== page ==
The Chinese regime launched a new spy satellite on March 29 (03:17 UTC), claiming it will be used for civilian purposes. According to NASA SpaceFlight, the Ziyuan-3 is a high-resolution remote sensing satellite.
To understand the nature of this satellite launch, we need to look back at earlier launches of China’s Ziyuan satellites.
When it launched its Ziyuan-2 satellite on Sept. 1, 2001, Bill Gertz of The Washington Times reported that the Chinese regime was disguising it as a civilian earth monitoring system. In actuality, he reported, it was a reconnaissance satellite which was used to target U.S. forces operating in the region.
The 2001 satellite was also launched from the Taiyuan Satellite Launching Center in Shanxi Province, and Chinese authorities made the same claims about its use as they are now with the current satellite. Chinese authorities said in 2001, according to Gertz, that its uses would include “territorial surveying, city planning, crop yield assessment, disaster monitoring and space science experimentation.”
An unnamed official said otherwise, however. Gertz reported, “An official familiar with intelligence reports on the launch said it is ‘a photoreconnaissance satellite used exclusively for military purposes.’” The official added, “Contrary to officially announced civilian missions, this spacecraft is actually a high-resolution imagery satellite that is producing images of military targets in the areas surrounding China.”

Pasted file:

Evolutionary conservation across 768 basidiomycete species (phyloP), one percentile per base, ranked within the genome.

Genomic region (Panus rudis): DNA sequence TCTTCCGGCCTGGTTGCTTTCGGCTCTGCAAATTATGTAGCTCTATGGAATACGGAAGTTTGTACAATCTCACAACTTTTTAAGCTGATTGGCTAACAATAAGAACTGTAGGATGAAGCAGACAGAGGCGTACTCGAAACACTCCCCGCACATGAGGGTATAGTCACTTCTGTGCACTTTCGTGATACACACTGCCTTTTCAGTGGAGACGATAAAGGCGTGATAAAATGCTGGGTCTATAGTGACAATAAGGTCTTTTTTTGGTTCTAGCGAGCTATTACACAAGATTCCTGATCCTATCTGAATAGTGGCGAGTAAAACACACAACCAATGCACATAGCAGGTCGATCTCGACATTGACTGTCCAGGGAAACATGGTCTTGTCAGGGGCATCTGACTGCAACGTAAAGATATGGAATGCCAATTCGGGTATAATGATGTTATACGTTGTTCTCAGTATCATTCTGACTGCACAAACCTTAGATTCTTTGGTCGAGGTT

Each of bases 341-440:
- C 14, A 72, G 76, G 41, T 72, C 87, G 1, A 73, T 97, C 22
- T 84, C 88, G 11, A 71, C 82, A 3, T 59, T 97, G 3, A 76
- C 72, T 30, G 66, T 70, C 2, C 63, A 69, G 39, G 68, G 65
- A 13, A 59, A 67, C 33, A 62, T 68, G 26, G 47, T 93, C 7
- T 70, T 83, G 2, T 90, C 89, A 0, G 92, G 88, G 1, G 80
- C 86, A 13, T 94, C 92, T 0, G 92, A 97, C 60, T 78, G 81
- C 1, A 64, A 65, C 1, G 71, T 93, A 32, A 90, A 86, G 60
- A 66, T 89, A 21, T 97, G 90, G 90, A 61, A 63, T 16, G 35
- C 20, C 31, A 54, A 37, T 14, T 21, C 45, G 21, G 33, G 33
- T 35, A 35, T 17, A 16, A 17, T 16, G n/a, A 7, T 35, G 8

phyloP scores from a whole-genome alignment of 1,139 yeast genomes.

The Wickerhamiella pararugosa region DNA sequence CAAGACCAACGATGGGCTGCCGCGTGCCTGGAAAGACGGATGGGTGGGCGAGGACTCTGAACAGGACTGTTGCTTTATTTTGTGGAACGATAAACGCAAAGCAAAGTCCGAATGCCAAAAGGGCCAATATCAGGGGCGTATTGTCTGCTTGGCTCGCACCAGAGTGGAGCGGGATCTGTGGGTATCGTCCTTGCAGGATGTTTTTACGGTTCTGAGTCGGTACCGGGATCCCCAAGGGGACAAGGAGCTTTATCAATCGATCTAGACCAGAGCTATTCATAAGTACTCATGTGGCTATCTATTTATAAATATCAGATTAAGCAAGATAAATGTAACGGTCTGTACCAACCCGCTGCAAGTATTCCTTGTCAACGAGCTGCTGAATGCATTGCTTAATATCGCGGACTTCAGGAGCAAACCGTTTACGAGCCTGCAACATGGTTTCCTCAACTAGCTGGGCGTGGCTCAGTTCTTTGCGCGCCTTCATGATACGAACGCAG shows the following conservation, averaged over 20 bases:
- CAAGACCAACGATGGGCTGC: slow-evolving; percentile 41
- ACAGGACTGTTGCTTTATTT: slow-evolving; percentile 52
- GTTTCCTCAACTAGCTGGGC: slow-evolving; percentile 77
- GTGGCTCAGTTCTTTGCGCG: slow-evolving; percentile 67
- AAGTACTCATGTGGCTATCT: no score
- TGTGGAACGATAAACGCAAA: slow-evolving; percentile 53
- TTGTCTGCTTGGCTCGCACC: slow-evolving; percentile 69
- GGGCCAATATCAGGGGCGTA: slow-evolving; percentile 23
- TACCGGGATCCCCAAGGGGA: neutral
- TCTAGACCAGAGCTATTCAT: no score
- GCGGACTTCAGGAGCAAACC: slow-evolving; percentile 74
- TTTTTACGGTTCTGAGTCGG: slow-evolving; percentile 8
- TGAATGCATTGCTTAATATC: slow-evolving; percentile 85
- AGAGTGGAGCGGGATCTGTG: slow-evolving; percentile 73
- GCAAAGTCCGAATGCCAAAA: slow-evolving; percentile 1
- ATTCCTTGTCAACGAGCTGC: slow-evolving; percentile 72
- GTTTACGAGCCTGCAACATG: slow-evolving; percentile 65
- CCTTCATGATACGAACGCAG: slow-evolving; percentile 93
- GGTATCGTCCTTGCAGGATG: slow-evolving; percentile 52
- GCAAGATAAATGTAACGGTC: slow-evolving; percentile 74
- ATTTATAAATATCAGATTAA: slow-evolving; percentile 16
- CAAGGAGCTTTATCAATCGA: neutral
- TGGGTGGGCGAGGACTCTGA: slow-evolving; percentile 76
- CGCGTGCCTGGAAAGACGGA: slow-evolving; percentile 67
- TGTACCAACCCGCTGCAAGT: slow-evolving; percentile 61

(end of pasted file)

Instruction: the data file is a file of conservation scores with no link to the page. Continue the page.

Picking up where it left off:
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NASA SpaceFlight reported that the ZiYuan-1 program is focused on Earth resources, and “appears to have two distinct military and civil branches.” Its ZiYuan-2 program “is likely used for aerial surveillance operated by the People’s Liberation Army.” The new ZiYuan-3 program, it states, is for stereo mapping and “will be operated by the State Bureau of Surveying and Mapping.”
The line the Chinese regime is using for the new ZiYuan-3 program is almost the same as it used for the ZiYuan-2 satellites that Gertz exposed. The Indian Express reported the satellite is for “land resource surveys, natural disaster prevention, agricultural development, water resources management and urban planning, among other tasks.”

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